Once you open the link, click on ‘SSRS-1.3.0.zip’ folder. Follow the below steps –

1. Download the .zip from https://github.com/timabell/ssrs-powershell-deploy/releases/latest
2. Right-click the zip file in windows explorer, click “properties”, and then click “Unblock”.
3. Create folder ‘Documents\WindowsPowerShell\Modules\’
4. Open up the zip file, copy the SSRS folder, paste it into
`Documents\WindowsPowerShell\Modules\`. (Or somewhere on your
`$env:PSModulePath`)

You can test if you are having the modules imported or not by running a simple powershell command as shown below –

1_SSRSPowershellImport.png

As the names imply, if you want to deploy the SSRS Project (i.e. .rptproj file), then use Publish-SSRSProject else if you want to deploy the SSRS Solution (i.e. .sln file) then use Publish-SSRSSolution.

Using this let’s do one sample report deployment. I will first show a simplest way to deploy i.e. by using pre-filled Configuration data.. I have a project OpenDataReports containing one report ‘Top 10 Products.rdl’.

Once the solution is opened, go to Project-><<ProjectName>> Properties. The properties page opens up.
Perform the following changes as shown below –
Configuration – Set it to Release
TargetServerURL – http://<<MachineName>>/ReportServer<<_InstanceName>&gt;
In addition to that the other settings can be set as well, i.e. TargetDatasetFolder, TargetDataSourceFolder etc.

2_SSRSProjectProperties.png

With the properties set, now right-click on the Project and click on ‘Rebuild’ as shown below. Ensure it succeeds. –

3_SSRSProjectRebuild.png

Go to the project path and /bin/Release folder to ensure all the required reports and Data Sources are present. In my case here are the contents in the folder –

4_SSRSProjectbinReleaseContent.png

Finally the next step is to run the powershell command as shown below –

The command to run is a simple one –

Publish-SSRSProject -Path "<<FilePath>>\OpenDataReports.rptproj" -Configuration Release -Verbose

5_SSRSProjectDeploy.png

That’s the simple way to go about deploying reports. Of course, one need not do the pre-config settings, if you look at all the parameters provided for the script, each of the project parameters can be set at run time. I will posting a example of that in the next post.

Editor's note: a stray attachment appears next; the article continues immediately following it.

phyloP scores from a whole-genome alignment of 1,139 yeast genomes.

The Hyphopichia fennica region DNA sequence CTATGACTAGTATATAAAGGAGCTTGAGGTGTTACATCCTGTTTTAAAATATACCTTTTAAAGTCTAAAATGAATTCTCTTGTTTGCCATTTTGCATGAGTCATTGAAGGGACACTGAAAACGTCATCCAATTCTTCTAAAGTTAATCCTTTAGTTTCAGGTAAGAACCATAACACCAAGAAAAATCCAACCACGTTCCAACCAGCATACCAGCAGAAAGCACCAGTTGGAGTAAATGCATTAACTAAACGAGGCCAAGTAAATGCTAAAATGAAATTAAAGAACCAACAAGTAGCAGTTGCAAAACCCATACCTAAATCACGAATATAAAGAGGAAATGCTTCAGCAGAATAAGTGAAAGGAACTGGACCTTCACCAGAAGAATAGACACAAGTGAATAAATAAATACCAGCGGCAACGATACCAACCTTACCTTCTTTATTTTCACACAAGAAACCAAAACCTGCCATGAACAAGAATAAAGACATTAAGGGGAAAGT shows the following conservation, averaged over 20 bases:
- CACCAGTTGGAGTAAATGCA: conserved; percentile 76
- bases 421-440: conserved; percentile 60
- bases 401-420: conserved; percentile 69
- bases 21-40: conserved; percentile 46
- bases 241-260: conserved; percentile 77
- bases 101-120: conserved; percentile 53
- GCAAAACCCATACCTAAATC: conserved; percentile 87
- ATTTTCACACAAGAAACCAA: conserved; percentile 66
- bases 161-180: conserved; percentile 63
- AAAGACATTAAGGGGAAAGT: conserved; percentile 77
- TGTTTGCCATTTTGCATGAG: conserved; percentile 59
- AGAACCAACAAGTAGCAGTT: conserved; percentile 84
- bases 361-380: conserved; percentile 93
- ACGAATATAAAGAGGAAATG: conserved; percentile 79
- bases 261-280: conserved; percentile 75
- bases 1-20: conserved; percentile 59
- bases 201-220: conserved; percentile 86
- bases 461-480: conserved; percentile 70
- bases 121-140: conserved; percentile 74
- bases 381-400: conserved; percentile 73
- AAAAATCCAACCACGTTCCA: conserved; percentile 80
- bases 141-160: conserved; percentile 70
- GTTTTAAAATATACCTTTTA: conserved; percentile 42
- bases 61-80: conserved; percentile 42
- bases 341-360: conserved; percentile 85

Meanwhile, do leave a comment on how deployments are happening in your environments.

 

 

Bye Bye SQL Profiler – Welcome Extended Events

SQL Profiler for long has been THE go to tool for tracing the queries and if you are a SQL Developer it would be a miracle if you haven’t used it at all. In every facet of BI stack, this comes into play be it a SSIS package that is currently run, or in understanding a blank SSRS report or a Cube that is getting processed at the background one can hook up a trace as the first line of debugging.

The biggest problem with this though is that it ALWAYS had to be used within a limited time. You extend it longer than intended and all the activities on the SQL Server tend to slow down as it is a resource-intensive operation.

Sensing this I believe, Microsoft first came out with Extended Events with SQL Server 2008 version. It was horrendous to say the least. At that time this had to be entirely done through bunch of scripts, joining multiple tables with addition of XQuery to grab the actual data that we need. The learning curve to get this done was huge. I admit I had read various tutorials, did some practice but when I really wanted to use it I used to get cold feet. Without googling at least twice, this was a no-go and I used to fall back on SQL Profiler.

SQL Server 2012 onward, Microsoft has introduced GUI for Extended Events making it now a real easy breeze to work with. This has now been the de-facto tool that I use for tracing the queries now.

Here is how one can go about setting one up and using it to trace your SQL queries –

Log on to SQL Server and go to Management->Extended Events->Sessions. Right-Click on ‘New Session Wizard’ as shown below –

1_Opening_NewSessionWizard.png

Click ‘Next>’ on the Introduction screen. In the ‘Set Session Properties’ tab give a name to the Session say – All SQL Queries as shown below and click on ‘Next>’

2_SetSessionProperties.png

In ‘Choose Templates’ tab click on ‘Use this event session template:’ and in the drop down select ‘Query Batch Tracking’ as shown below and then click on ‘Next >’ –

3_ChooseTemplate.png

In the ‘Select Events to Capture’ tab across the ‘Selected events’: you can remove error_reported, rpc_completed and only have sql_batch_completed in it as shown below and click on ‘Next >’. You can remove the other two that come by default by just clicking on them and using the ‘<‘ arrow button –